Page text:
#52FilmsByWomen: BRIGHT STAR

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44/52 BRIGHT STAR

For me, being a director is about watching, not about telling people what to do. Or maybe it’s like being a mirror; if they didn’t have me to look at, they wouldn’t be able to put the make-up on. ~Jane Campion

No year of women-directed films would be complete without a Jane Campion entry. Campion–who wrote and directed this tale of romantic love between Fanny Brawne and the poet John Keats–is one of my very favorite directors in the world and someone I would kill to work with. I think I’ve seen this film four or five times and it still moves me with its beauty and heart.

Campion’s cinematic eye consistently astonishes me. Her shots are works of art–stunning, observant and elegant. Actors in her films always turn in nuanced and emotionally profound performances–probably because she has the patience to let those performances unfold naturally. She is a surprising filmmaker–one who never goes for the obvious or trite and who embraces the off-beat.

There’s a dangerous quality even in this romantic film. Campion’s characters are not of the Austen world…rather, they careen through the constraints of their society in a way that makes them seem so much more human, alive and relevant than most period films.

Next up for Campion is Season 2 of Top of the Lake. I can’t wait.

 

#52FilmsByWomen: INTO THE FOREST

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43/52 INTO THE FOREST

I’ve actually made a decision to do films with female leads now for the rest of my life. The history of cinema is so horrifically unbalanced, that the little that I can do to re-balance it — I love seeing women be interested and complicated and strong. If the men are doing male characters and I am doing male characters, then who is going to do the female characters?

Canadian writer/director Patricia Rozema’s career spans such diverse but beautiful films as I’ve Heard Mermaids Singing, Grey Gardens, Mansfield Park and Kit Kittredge: An American Girl. For television she’s directed on Tell Me You Love Me, In Treatment and Mozart in the Jungle.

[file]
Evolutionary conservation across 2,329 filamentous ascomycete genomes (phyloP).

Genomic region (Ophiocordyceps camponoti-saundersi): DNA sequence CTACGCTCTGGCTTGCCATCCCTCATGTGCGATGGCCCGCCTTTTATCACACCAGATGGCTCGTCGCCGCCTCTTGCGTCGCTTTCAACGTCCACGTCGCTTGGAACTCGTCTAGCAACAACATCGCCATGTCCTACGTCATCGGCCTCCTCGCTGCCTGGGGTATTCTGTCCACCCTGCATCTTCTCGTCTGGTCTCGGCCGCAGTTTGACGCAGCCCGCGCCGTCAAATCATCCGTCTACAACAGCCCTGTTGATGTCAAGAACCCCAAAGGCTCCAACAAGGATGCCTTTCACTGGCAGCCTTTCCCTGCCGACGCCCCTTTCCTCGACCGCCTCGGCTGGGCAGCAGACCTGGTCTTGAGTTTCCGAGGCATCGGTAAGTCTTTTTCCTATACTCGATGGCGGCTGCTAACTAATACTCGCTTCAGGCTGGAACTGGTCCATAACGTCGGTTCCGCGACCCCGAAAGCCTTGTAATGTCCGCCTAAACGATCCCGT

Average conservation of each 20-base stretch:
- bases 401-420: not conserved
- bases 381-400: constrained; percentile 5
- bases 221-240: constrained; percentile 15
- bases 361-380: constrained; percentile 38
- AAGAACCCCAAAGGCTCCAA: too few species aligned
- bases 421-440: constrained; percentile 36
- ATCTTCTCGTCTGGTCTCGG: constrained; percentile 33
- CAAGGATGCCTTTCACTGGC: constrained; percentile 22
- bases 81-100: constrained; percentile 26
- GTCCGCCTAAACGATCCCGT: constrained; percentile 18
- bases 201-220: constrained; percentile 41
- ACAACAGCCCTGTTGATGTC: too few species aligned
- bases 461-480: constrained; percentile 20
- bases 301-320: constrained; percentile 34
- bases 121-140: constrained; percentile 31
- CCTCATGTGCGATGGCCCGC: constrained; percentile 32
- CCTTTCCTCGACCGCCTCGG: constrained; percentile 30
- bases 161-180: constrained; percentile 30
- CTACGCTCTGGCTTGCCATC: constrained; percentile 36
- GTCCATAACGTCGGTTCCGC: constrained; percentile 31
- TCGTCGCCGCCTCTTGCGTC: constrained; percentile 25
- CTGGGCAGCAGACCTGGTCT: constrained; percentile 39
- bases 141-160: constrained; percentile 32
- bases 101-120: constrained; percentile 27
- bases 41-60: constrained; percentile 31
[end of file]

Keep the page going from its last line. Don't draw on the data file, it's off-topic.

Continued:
Into the Forest is a profoundly female take on an apocalyptic event that bonds two sisters even closer as they learn to survive in a new world. The cinematography and shot composition is stunning and perfectly illuminates the material. Ellen Page–who produced and brought the original novel to Patricia Rozema to adapt–and Evan Rachel Wood, as the co-leads, are as good as ever and it’s a pleasure to see them together on screen.

Many of the reviews I read focused on the film’s quiet and almost anti-climatic approach to storytelling. I, however, was deeply affected by this film’s commitment to the feminine point-of-view and to the truth that female journeys are often internally experienced rather than externally expressed. As the oldest of three sisters, I couldn’t help but watch the story through the lens of, What would we do in that situation? It made me homesick and grateful for my sisters and the complex bond that this film so accurately captures.

This is a journey worth taking. Into the Forest is available on Amazon Prime.

#52FilmsByWomen: RED ROVER

 

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42/52 RED ROVER

Brooke Goldfinch is an Australian writer/director who made this short film exploring the last day before the end of the world. A cult has gathered to “drink the Kool-Aid” so to speak but two young members refuse to believe in or cooperate with the end of days. Goldfinch was fascinated by how people might spend their final moments on earth and her film is a transcendent meditation on faith, love and hope.

Goldfinch is currently writing her first feature, which I eagerly anticipate, and you can WATCH RED ROVER HERE.

 

 

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